5 Ways Sports Apparel Company Team IP Thrived During the Pandemic

Team IP founder Randy Sparks shares the secrets behind the unprecedented success.

5 Ways Sports Apparel Company Team IP Thrived During the Pandemic

Team IP has been a leading apparel company in sports tourism for nearly 30 years. But the past two years have arguably been its best. Its client base is increasing, as is its number of warehouses. Best of all, nearly 80% of its goods have sold out in recent months—this despite an ongoing pandemic, which, while receding, has not been defeated yet.

The big business is, of course, great for Team IP founder Randy Sparks, but also for the wide world of sports. The purchasing of physical mementos that turn games into memories is yet another sign the events business is on the right track. 

Team IP has about 300 corporate clients, but its bread and butter has always been sports. Youth and amateur event organizers, NGBs and ESPN’s college football division make up Team IP’s roster of partners. Perfect Game, an elite amateur baseball outfit, is the latest to join forces. A handful of big-name colleges are also in the fold. 

5 Ways Sports Apparel Company Team IP Thrived During the Pandemic

All told, Team IP will service 2,800 events through on-site activations and e-commerce opportunities, Sparks says. “There is a pent-up demand for consumer spending,” notes Sparks. “People are just so happy to be back.”

It’s no wonder Worldwide Business with Kathy Ireland featured the company in a February broadcast.

Other apparel companies exist in the industry, but Team IP maintained its foothold in the space when times were hardest. Raising $2.5 million for expansion during a pandemic will be a story heard around the industry for some time.

Here’s how Sparks’ company overcame the pandemic and beat the supply chain problems the rest of the world is still struggling with. Many of these lessons are universal, regardless of what role you play in sports tourism or if you are trying to build a business in another industry.

Trust in the Industry

Sparks has been in the business long enough to remember Y2K, 9/11 and the Great Recession. When a new sort of crisis took hold, he trusted his instincts. “I bet on the fact sports had to come back,” Spark says.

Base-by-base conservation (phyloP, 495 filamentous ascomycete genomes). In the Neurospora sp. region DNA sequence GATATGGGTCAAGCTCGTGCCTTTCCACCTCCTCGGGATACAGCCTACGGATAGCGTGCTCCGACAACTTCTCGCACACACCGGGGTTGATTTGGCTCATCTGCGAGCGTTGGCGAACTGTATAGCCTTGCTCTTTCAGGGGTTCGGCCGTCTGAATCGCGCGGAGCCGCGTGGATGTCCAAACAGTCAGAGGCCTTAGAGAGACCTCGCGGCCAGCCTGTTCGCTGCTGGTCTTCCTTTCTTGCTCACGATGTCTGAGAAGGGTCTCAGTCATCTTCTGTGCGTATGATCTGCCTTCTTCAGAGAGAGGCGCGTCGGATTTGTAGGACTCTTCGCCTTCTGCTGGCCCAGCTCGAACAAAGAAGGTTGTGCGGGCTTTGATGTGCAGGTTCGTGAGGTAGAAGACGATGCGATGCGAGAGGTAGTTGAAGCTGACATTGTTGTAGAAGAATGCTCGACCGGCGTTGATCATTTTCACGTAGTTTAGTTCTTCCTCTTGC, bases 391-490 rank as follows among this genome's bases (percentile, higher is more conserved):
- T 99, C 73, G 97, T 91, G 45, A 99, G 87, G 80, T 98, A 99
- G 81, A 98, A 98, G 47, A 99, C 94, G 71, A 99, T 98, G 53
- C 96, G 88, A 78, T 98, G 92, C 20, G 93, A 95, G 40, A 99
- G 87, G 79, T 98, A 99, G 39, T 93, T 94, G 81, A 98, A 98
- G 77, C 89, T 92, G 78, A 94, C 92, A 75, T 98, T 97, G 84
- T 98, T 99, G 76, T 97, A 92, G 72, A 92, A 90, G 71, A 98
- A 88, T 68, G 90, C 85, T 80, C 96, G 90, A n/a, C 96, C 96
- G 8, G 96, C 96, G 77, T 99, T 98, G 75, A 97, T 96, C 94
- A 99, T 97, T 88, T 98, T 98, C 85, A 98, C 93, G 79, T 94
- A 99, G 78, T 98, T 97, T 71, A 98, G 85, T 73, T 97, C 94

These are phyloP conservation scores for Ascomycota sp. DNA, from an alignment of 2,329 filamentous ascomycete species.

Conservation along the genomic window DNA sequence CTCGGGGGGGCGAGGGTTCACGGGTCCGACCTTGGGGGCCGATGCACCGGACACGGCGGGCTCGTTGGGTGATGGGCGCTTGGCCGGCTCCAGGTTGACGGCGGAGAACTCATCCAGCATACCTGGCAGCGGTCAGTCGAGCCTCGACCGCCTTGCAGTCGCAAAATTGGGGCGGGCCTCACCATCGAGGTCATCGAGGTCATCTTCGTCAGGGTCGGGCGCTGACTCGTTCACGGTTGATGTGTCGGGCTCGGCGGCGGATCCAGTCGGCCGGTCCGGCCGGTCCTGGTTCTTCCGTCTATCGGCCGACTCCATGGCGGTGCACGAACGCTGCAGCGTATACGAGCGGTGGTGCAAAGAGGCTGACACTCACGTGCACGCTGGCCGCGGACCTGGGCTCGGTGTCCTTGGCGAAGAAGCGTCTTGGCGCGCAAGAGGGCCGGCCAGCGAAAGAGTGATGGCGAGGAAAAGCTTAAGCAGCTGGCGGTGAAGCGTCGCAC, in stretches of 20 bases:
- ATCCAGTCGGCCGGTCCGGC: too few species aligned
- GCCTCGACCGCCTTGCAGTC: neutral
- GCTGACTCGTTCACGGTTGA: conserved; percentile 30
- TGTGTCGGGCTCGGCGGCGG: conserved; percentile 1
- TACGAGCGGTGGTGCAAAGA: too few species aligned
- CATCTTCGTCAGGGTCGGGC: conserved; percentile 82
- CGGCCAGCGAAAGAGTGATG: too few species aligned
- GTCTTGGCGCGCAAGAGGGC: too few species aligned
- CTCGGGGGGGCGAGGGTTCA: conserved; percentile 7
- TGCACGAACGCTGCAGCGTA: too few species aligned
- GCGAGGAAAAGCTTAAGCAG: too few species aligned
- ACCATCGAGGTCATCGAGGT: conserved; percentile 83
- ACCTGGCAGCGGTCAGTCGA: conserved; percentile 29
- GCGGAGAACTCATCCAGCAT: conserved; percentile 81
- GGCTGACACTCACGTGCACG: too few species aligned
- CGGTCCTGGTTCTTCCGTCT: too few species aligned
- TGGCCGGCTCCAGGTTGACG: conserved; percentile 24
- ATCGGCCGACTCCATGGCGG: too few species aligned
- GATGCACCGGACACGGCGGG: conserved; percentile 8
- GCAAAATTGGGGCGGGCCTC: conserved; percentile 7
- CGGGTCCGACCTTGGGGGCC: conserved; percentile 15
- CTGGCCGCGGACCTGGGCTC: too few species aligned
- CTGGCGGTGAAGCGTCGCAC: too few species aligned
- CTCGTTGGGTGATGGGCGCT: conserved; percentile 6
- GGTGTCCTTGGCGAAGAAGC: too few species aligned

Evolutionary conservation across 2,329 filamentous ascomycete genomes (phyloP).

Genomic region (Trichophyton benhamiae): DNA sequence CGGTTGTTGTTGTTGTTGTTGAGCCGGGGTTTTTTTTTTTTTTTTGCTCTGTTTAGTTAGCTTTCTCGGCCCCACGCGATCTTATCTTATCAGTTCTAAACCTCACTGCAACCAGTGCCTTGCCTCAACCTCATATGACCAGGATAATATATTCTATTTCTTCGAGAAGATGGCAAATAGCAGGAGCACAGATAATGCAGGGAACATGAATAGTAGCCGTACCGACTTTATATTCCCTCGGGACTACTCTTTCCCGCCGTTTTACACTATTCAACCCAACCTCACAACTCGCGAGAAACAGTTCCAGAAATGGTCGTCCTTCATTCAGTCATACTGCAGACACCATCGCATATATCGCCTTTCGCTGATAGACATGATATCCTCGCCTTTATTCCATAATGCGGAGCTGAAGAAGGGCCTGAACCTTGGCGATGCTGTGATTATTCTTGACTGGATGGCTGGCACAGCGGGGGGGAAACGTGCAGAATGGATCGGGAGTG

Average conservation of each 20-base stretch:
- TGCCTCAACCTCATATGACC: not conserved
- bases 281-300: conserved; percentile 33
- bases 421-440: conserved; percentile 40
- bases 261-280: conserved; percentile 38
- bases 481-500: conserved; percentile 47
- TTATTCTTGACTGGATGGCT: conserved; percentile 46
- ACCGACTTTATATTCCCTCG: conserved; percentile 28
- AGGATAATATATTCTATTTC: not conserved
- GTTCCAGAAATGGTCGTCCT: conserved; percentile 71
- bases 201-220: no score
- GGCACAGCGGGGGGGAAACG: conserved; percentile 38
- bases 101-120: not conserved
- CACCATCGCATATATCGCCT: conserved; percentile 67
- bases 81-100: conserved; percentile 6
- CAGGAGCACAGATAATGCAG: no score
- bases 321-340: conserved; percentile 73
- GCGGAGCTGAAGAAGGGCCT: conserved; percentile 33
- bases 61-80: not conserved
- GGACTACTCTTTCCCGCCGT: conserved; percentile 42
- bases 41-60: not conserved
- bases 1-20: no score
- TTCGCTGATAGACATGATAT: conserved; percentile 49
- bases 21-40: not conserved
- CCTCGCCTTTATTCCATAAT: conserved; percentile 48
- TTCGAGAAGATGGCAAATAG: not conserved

Indeed, sports tourism provided the initial shot of relief the events industry needed. Even now, crowds are selling out for sporting events at a faster clip than other high-profile gatherings. Sparks says a volleyball tournament Team IP is working is expecting double the number of teams this year compared to last.

Keep on Pitching

When events halted and remained slow, Sparks went in the opposite direction. Team IP raised impressive capital and tried to build its customer base. As the leading manufacturer of college football gear due to its deal with ESPN, Team IP has the clout and reputation to get a meeting with just about anyone in the industry. Leveraging that stature ultimately sealed the deal with Perfect Game. As of this writing, high-profile NGBs were in talks with Team IP that would add to a list that includes US Youth Soccer and USA Boxing.


While there was little anyone could do to get the games returning to pre-pandemic levels, Sparks took advantage of the time to troubleshoot pain points within his control. The most obvious example is adding manufacturing factories in Waco, Texas, and Indianapolis. The original site in Stuart, Florida, remains in use but new distribution centers in the middle of the country will greatly speed up shipping at a time when demand is outpacing supplies—for the most part. 

Staying In-House

Have you heard anything about supply chain difficulties? By thinking ahead years ago, Team IP dodged a global challenge. When competitors were out of materials to ship to events by late 2020, Team IP was stocked with its in-house label, Dynasty, that it launched a decade ago with its partners. There’s no better way to add new business than getting a foot in the door at the right time. “Knowing what was coming, we were able to react,” says Sparks.

Changing With the Times

Sports apparel used to hinge on fans purchasing mementos for long-term memories, and that’s still a major facet of the business. An all-in-one platform, called Magenta, along with its own API is scheduled to launch this summer and will wrap e-commerce into the traditional pot and streamline the order process fully automated.

Photos courtsey of Team IP